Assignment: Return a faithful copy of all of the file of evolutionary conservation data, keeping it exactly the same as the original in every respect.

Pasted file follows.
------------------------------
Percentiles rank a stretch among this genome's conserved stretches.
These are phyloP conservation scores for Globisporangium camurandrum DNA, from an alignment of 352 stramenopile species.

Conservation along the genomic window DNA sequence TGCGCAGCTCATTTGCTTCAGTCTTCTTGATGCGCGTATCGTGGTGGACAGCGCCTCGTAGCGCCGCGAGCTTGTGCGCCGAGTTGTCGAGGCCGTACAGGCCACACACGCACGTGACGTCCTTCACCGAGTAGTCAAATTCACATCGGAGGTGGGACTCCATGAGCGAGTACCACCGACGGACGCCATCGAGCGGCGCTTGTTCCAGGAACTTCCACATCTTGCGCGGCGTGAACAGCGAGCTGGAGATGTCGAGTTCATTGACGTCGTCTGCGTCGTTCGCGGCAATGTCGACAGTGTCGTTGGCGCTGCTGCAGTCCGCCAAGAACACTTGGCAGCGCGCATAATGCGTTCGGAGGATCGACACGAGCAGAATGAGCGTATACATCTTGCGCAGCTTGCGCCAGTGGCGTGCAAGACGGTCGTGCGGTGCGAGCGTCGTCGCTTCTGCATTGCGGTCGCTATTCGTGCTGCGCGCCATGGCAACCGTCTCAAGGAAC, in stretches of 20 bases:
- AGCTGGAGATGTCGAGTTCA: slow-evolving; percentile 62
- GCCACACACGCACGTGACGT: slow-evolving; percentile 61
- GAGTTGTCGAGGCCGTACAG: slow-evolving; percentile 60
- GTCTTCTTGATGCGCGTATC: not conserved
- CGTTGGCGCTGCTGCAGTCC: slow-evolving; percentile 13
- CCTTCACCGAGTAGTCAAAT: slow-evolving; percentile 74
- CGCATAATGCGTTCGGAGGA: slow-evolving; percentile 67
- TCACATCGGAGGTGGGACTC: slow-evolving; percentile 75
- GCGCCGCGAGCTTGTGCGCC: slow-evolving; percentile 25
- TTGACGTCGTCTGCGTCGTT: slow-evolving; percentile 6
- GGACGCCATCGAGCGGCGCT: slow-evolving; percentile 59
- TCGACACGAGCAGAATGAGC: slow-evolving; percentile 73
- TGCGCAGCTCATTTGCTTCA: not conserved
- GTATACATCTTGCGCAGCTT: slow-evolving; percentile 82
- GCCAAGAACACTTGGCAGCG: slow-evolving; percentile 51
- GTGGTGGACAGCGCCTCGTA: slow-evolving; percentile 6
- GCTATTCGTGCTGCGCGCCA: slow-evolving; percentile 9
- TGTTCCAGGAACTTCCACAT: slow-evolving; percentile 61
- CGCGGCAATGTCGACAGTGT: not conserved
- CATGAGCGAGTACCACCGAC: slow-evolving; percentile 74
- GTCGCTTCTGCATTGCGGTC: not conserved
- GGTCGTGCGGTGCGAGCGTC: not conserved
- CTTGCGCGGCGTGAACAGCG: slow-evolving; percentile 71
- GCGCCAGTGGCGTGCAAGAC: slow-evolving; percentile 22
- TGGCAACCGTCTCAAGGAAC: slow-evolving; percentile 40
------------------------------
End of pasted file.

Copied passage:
Percentiles rank a stretch among this genome's conserved stretches.
These are phyloP conservation scores for Globisporangium camurandrum DNA, from an alignment of 352 stramenopile species.

Conservation along the genomic window DNA sequence TGCGCAGCTCATTTGCTTCAGTCTTCTTGATGCGCGTATCGTGGTGGACAGCGCCTCGTAGCGCCGCGAGCTTGTGCGCCGAGTTGTCGAGGCCGTACAGGCCACACACGCACGTGACGTCCTTCACCGAGTAGTCAAATTCACATCGGAGGTGGGACTCCATGAGCGAGTACCACCGACGGACGCCATCGAGCGGCGCTTGTTCCAGGAACTTCCACATCTTGCGCGGCGTGAACAGCGAGCTGGAGATGTCGAGTTCATTGACGTCGTCTGCGTCGTTCGCGGCAATGTCGACAGTGTCGTTGGCGCTGCTGCAGTCCGCCAAGAACACTTGGCAGCGCGCATAATGCGTTCGGAGGATCGACACGAGCAGAATGAGCGTATACATCTTGCGCAGCTTGCGCCAGTGGCGTGCAAGACGGTCGTGCGGTGCGAGCGTCGTCGCTTCTGCATTGCGGTCGCTATTCGTGCTGCGCGCCATGGCAACCGTCTCAAGGAAC, in stretches of 20 bases:
- AGCTGGAGATGTCGAGTTCA: slow-evolving; percentile 62
- GCCACACACGCACGTGACGT: slow-evolving; percentile 61
- GAGTTGTCGAGGCCGTACAG: slow-evolving; percentile 60
- GTCTTCTTGATGCGCGTATC: not conserved
- CGTTGGCGCTGCTGCAGTCC: slow-evolving; percentile 13
- CCTTCACCGAGTAGTCAAAT: slow-evolving; percentile 74
- CGCATAATGCGTTCGGAGGA: slow-evolving; percentile 67
- TCACATCGGAGGTGGGACTC: slow-evolving; percentile 75
- GCGCCGCGAGCTTGTGCGCC: slow-evolving; percentile 25
- TTGACGTCGTCTGCGTCGTT: slow-evolving; percentile 6
- GGACGCCATCGAGCGGCGCT: slow-evolving; percentile 59
- TCGACACGAGCAGAATGAGC: slow-evolving; percentile 73
- TGCGCAGCTCATTTGCTTCA: not conserved
- GTATACATCTTGCGCAGCTT: slow-evolving; percentile 82
- GCCAAGAACACTTGGCAGCG: slow-evolving; percentile 51
- GTGGTGGACAGCGCCTCGTA: slow-evolving; percentile 6
- GCTATTCGTGCTGCGCGCCA: slow-evolving; percentile 9
- TGTTCCAGGAACTTCCACAT: slow-evolving; percentile 61
- CGCGGCAATGTCGACAGTGT: not conserved
- CATGAGCGAGTACCACCGAC: slow-evolving; percentile 74
- GTCGCTTCTGCATTGCGGTC: not conserved
- GGTCGTGCGGTGCGAGCGTC: not conserved
- CTTGCGCGGCGTGAACAGCG: slow-evolving; percentile 71
- GCGCCAGTGGCGTGCAAGAC: slow-evolving; percentile 22
- TGGCAACCGTCTCAAGGAAC: slow-evolving; percentile 40